Why did the Ukraine Peace Summit fail?

The Global South is not buying the Ukrainian claim to colonial victimhood, and has grown more suspicious of US client states after Gaza.

President Volodymyr Zelenskyy of Ukraine is seen during the Summit on Peace in Ukraine, in Stansstad, Switzerland, June 16, 2024 [Urs Flueeler/Reuters]

The main aim of the much talked about Ukraine Peace Summit, held in Switzerland on June 15-16, was to rally the Global Majority behind President Volodymyr Zelenskyy’s “peace formula” – a marketable brand name for a list of demands that include Russia’s withdrawal from Ukraine’s entire territory and the formation of an international tribunal to try Putin’s government for war crimes. Of course, realistically, such an absolutist settlement can only be secured through a total victory on the battlefield, which does not appear to be forthcoming. Nonetheless, getting most of the global community to publicly support these demands would have undoubtedly strengthened Zelenskyy’s hand against Putin.

In the end, the only outcome of this perplexing event, which attempted to resolve an armed conflict without the involvement of the side that started it, was the death of the very “peace formula” it strove to promote.

The communique signed by 81 participants at the summit doesn’t even begin to outline the contours of a possible settlement. It only covers three important but secondary issues – Ukraine’s grain export, the safety of nuclear power stations and the return of war prisoners and Ukrainian children removed by the Russians from the warzone into Russia.

But even so, key players like Brazil, India and Saudi Arabia avoided signing it, arguing that a forum aiming to achieve peace with Russia makes little sense in Russia’s absence. China flatly refused to participate. Tellingly, even US President Joe Biden chose not to throw his weight behind the forum. Rather than making the trip to Switzerland himself, he sent Vice President Kamala Harris to represent his administration.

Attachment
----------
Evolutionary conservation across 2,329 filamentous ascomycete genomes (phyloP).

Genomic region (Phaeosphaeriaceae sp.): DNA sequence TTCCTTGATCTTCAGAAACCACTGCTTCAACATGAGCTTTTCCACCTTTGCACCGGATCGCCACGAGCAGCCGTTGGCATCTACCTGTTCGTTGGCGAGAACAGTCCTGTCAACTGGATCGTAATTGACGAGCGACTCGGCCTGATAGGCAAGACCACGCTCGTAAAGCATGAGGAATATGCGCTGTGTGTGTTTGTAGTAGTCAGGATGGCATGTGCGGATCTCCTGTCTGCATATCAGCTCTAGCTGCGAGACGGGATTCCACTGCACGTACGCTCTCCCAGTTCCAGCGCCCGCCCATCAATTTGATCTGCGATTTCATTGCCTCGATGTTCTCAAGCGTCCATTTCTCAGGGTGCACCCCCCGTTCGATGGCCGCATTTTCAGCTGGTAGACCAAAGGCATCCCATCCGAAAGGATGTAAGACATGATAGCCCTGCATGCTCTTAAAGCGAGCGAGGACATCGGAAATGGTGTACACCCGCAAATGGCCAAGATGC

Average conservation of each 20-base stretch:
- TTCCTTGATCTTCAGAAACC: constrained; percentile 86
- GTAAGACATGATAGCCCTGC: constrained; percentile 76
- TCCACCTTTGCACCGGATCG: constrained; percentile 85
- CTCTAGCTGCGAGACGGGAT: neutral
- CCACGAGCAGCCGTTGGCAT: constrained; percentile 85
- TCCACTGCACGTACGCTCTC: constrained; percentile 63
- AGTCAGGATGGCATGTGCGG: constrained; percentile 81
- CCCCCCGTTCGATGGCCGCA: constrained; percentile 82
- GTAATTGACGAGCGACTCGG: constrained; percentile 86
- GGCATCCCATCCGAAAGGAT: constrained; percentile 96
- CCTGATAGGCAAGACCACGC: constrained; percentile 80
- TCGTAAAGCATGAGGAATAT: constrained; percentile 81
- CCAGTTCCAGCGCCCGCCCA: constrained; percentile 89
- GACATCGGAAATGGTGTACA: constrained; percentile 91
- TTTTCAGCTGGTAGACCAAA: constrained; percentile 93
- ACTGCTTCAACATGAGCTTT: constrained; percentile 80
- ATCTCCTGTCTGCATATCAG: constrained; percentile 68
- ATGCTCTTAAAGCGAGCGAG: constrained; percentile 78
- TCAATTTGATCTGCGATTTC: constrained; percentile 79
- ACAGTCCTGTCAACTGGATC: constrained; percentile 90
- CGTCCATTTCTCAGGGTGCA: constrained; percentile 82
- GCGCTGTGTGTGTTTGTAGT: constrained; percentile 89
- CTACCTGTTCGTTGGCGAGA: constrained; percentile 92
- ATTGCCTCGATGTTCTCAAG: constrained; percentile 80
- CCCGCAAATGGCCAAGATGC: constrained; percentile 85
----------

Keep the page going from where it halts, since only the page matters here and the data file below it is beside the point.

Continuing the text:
It’s not entirely Ukraine’s fault that it failed to secure the support of the Global South for its war aims at this summit. The Global Majority’s cold-shouldering of the summit reflects the ongoing decline of America’s global influence, which accelerated significantly in the past eight months in light of the humanitarian catastrophe in Gaza and President Biden’s continued backing of Israel in the face of it. Whether Kyiv likes it or not, anyone who is seen as America’s client state is going to be approached with a great deal of skepsis.

There is also the separate case of China, which, according to its own government officials, feels goaded by the United States into an armed conflict over Taiwan. Getting Beijing on board at an event squarely designed as anti-Russian has always been a fool’s errand. Why amid growing tensions in relations with the US would China turn hostile towards its most valuable global ally, Russia?

Ukraine’s own rhetoric, however, has also contributed to the failure. Back in 2022, after the start of Russia’s full-out aggression, Zelenskyy and members of his government attempted to secure sympathy of the Global South by presenting Ukraine as a victim of a colonial war waged by Russia.

At best, this argument falls on flat ears in places like South Africa or Brazil, coming from a European nation that pictures itself as a bulwark of “the civilised world” – a term President Zelenskyy once again unwittingly used at a security conference in Singapore in early June as he tried to persuade Asian countries to attend the summit. The real former victims of European colonialism hardly enjoy being deemed as “uncivilised”.